The reports, according to Moir's reading, serve only to obscure the self-evident and inevitable truth lying behind a gay man's early death, “The sugar coating on this fatality is so saccharine-thick that it obscures whatever bitter truth lies beneath. Healthy and fit 33-year-old men do not just climb into their pyjamas and go to sleep on the sofa, never to wake up again”. Sadly, this occurrence is far from unknown, but this doesn't prevent Moir asserting her ignorance with a modality choice of certainty, indicated by a universalising use of the verb 'do' governing the following infinitive clauses. Such is her certainty that no gay man could meet a natural death in these circumstances that Moir feels justified in contradicting the considered verdict of the coroner, and the verified cause of death of pulmonary oedema. The death, according to her “is not, by any yardstick, a natural one”. Gay men, in the world of the homophobe are strange, troubled and unnatural. And for confirmation that all gay men die early deaths, she mentions the former partner of Matt Lucas. This sad death was no more related to Gately's than the Queen Mother's was to Jade Goody's. The only common factor was that they are gay and dead, but the one condition leads inexorably to the other, is the inference.

Of course another characteristic of the gay 'lifestyle' is the use of drugs. Disregarding the evidence of toxicology reports, Moir concludes that “Gately's family have always maintained that drugs were not involved in the singer's death, but it has just been revealed that he at least smoked cannabis on the night he died”... “Nevertheless, his mother is still insisting that her son died from a previously undetected heart condition that has plagued the family”. The contrastive adverb 'nevertheless' suggests a deluded mother maintaining her son's innocence in the face of obvious corruption. The function of the adverbial 'at least' is to deliver the presupposition that it was probably more than just cannabis. This impression is further reinforced in the next paragraph where we find that the men are judged by Moir to be sleazy. What seems to have led her to that determination is that Gately's partner and their friend went into the bedroom together, leaving Gately in the lounge. Whatever they did or did not do is irrelevant to the circumstances of death. None of this was criminal, unusual or even sleazy behaviour. Two men wanted sex, perhaps. In the words of the Stonewall t-shirt – get over it. This, for Moir, though, invalidates the possibility that 'gay marriage' can be as happy or as valid as heterosexual ones. This is effectively a 'straw man' argument - the spurious contestation of a civil rights issue in order to impugn the whole category of 'gay'.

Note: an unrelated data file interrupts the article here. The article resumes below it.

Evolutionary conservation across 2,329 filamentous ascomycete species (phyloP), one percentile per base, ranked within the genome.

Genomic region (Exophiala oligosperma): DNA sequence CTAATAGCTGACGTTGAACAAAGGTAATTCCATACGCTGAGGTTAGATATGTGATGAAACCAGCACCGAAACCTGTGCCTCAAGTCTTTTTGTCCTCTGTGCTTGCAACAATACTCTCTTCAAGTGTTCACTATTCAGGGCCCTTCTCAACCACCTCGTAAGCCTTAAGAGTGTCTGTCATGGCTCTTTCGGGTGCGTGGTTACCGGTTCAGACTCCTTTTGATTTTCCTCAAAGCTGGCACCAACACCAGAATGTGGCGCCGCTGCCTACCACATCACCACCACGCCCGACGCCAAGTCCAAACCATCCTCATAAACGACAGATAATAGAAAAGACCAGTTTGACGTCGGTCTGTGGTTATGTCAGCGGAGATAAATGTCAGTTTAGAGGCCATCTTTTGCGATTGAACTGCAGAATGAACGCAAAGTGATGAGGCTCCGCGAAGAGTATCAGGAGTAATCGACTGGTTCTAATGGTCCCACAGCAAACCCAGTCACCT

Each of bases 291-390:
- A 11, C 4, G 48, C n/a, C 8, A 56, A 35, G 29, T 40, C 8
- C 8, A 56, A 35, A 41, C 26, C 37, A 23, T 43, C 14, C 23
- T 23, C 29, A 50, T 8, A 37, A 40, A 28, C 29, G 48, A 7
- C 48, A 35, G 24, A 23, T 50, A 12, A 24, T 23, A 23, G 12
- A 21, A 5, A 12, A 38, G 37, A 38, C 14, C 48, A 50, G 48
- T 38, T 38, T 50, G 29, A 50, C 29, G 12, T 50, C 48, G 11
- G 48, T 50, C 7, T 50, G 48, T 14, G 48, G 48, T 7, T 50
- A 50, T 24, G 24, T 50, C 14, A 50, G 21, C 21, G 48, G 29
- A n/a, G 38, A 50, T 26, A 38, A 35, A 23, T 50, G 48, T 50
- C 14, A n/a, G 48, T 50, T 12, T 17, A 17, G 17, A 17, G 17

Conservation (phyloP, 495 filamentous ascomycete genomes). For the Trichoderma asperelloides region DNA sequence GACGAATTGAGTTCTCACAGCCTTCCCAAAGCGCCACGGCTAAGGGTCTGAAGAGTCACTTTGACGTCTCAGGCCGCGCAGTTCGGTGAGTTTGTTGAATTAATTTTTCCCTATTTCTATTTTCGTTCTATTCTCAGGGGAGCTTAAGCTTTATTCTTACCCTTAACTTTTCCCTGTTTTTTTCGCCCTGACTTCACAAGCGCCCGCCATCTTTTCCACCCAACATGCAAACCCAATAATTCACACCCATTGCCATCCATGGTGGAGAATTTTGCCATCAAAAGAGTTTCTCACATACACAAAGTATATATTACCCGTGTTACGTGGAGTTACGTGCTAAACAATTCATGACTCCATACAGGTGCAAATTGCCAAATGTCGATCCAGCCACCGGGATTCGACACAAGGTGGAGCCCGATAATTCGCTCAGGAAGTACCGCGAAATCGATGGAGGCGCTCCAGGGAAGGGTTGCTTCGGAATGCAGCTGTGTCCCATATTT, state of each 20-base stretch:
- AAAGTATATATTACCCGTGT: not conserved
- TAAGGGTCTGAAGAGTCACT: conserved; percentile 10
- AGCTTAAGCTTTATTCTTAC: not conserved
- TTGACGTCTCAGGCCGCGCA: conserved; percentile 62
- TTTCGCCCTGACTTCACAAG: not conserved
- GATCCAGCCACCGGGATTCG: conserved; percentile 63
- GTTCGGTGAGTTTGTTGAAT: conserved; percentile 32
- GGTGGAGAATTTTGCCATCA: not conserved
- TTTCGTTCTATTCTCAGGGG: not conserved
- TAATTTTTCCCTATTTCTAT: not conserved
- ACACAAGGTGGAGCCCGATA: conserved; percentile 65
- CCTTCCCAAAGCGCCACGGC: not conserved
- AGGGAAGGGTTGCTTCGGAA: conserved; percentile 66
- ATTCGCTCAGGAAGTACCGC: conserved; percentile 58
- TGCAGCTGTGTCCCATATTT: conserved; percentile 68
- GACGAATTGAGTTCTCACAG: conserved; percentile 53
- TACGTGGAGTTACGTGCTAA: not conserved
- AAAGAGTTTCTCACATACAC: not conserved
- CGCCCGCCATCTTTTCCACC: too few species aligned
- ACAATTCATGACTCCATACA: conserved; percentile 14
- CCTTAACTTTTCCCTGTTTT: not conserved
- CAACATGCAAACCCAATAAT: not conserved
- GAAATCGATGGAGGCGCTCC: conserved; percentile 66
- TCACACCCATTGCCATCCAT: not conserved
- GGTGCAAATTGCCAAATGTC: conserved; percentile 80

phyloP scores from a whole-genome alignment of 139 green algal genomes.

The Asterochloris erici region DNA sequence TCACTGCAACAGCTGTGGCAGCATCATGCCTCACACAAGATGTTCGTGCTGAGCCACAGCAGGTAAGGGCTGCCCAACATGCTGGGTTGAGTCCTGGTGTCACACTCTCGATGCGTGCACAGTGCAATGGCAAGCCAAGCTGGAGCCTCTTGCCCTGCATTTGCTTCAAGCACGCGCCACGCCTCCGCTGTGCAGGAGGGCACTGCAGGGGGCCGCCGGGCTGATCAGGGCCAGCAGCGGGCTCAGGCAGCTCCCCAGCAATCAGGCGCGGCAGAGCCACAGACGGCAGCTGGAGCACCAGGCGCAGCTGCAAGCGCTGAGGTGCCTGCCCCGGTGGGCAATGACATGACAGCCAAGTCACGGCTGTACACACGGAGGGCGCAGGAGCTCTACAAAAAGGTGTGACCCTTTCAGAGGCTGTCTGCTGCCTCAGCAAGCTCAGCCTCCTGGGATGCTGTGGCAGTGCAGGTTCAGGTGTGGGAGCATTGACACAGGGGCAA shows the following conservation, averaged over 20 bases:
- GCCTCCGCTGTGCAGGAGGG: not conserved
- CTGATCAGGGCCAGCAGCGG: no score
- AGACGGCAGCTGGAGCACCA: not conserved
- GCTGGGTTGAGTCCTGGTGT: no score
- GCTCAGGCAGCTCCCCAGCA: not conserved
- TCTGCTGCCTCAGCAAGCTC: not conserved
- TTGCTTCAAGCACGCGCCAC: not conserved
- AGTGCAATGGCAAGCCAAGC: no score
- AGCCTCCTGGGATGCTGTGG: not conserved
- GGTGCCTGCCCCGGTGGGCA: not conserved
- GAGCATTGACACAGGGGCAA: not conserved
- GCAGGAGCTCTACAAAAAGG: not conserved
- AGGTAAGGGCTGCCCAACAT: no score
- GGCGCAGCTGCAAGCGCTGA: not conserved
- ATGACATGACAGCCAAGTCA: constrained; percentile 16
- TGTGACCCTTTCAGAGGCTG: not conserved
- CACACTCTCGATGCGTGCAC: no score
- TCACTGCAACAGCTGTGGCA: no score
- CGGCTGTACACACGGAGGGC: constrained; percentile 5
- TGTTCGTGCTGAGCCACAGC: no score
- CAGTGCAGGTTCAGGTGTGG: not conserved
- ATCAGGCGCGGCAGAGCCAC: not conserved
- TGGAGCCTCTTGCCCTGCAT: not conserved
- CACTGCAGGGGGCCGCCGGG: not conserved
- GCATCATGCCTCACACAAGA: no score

Of course, Moir's 'retraction' a week after publication of the original piece denied any homophobic intent, stating; “Absolutely none of this had anything to do with his sexuality. If he had been a heterosexual member of a boy band, I would have written exactly the same article”. But as Leap (2010) points out, homophobic messages may be inferred by some speaker/hearers, whilst others will perceive them as unproblematic. I view Moir's apology as insincere. It takes a close critical discourse analysis to trace the emergence of a homophobic formation from her original piece. None of the linguistic choices made in this text are exclusive to the repertoire of the homophobe, however, what reveals a homophobic formation is its defamatory, shaming intent, and its reception by the audience/ readership. I think Moir's purpose is transparent in this piece, and she has been justly vilified for it.
(Photo credit: MangakaMaiden. Permissions)

No comments:

Post a Comment